The country habit of marinating little goat cheeses in herbs and oil (olive oil along the Mediterranean or nut oil where walnuts do well) has recently gone global. It is hard to resist when the cheese is toasted to a bubbling brown, then served on a salad dressed with the oil from the marinade. Tart salad greens such as arugula stand up best to its lively taste.
- 6 ounces/175 grams salad greens
- 4 Marinated Goat Cheeses (below)
- 8 slices whole-wheat bread
- Oil from marinating the cheese, for brushing
- 2 tablespoons red wine vinegar
- Salt and pepper
- 6 tablespoons/90 milliliters/3 fluid ounces oil from marinating the cheese
- 2- to 3-inch/5- to 7-centimeter round cookie cutter
Wash and dry the salad greens, discarding any wilted leaves. Slice each cheese in half horizontally. Using a cookie cutter, stamp a round from each slice of bread slightly larger than the rounds of cheese. Brush the bread rounds with oil and set a round of cheese, cut side down, on top. For the vinaigrette, whisk the vinegar with salt and pepper in a small bowl until the salt dissolves. Gradually add the oil, whisking constantly so the dressing emulsifies and thickens slightly. Taste and adjust the seasoning. The greens, cheese, and dressing can be prepared an hour or two ahead.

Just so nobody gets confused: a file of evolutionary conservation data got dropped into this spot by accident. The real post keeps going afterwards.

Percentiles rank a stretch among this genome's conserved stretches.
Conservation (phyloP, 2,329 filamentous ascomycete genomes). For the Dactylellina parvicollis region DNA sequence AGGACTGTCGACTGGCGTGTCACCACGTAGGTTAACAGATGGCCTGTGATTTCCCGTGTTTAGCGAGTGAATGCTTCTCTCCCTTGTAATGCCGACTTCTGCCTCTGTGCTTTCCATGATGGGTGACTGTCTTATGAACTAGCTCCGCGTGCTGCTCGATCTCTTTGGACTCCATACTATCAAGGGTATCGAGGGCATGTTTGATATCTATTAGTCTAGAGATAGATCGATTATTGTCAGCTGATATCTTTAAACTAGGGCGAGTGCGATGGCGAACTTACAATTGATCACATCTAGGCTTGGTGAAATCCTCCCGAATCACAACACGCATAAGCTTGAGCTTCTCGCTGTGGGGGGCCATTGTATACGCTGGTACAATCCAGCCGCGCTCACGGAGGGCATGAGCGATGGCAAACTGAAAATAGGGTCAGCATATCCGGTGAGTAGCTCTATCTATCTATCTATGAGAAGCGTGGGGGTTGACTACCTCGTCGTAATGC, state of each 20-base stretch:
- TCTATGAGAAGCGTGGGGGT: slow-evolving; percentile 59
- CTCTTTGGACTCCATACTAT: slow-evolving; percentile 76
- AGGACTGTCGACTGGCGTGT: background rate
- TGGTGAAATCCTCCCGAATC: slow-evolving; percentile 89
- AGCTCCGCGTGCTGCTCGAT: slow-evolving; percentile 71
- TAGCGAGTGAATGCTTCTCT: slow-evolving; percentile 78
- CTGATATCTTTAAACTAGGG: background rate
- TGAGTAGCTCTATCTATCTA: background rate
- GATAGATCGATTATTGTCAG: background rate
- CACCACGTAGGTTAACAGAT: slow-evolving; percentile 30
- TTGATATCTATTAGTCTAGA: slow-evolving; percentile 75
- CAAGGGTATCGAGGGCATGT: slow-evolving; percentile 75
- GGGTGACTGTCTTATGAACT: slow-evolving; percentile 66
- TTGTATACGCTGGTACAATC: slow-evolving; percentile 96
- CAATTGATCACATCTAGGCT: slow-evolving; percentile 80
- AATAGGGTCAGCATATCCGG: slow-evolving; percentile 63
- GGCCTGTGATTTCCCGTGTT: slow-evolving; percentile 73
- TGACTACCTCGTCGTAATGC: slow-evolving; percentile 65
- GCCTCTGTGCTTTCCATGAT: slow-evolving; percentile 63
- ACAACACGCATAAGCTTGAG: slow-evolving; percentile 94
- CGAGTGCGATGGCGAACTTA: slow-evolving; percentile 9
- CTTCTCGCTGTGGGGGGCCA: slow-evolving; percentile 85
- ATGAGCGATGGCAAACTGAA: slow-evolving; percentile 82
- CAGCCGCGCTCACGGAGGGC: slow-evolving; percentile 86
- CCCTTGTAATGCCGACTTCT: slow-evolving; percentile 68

To finish, heat the broiler. Broil the cheeses about 3 inches/7.5 centimeters from the heat until bubbling and browned, 5 to 7 minutes. Meanwhile, toss the greens with the dressing, then taste a leaf and adjust the seasoning. Pile the greens on individual plates. Set two rounds of cheese on each plate and serve while still warm.
Fromages de Chèvre Mariné (Marinated Goat Cheeses): Marinating adds depth of flavor to goat cheeses, delicious in any recipe calling for goat cheese, or served on their own with country bread. Small goat cheeses are best for marinating, and they should be quite dry. The leftover olive oil is great for grilling or in salad dressings.
Put 4 small round goat cheeses (about 2 1/2 ounces/75 grams each) in a 1 quart/1 liter/1 3/4 pint covered jar with 3 dried bay leaves, 2 teaspoons peppercorns, 3 sprigs of fresh thyme, and 3 to 4 tiny dried hot peppers. Add 1 1/2 cups/375 milliliters/12 fluid ounces olive or walnut oil, or enough to cover them generously. Cover with the lid and leave at least 2 weeks before using. The cheeses are good for 3 to 4 weeks, but will soften if kept too long. As you use them, more cheeses can be added to the oil. Makes 4 cheeses to serve 4 people, with salad.
photo by France Ruffenach
Excerpted from THE COUNTRY COOKING OF FRANCE
by Anne Willan, Chronicle Books, 2007.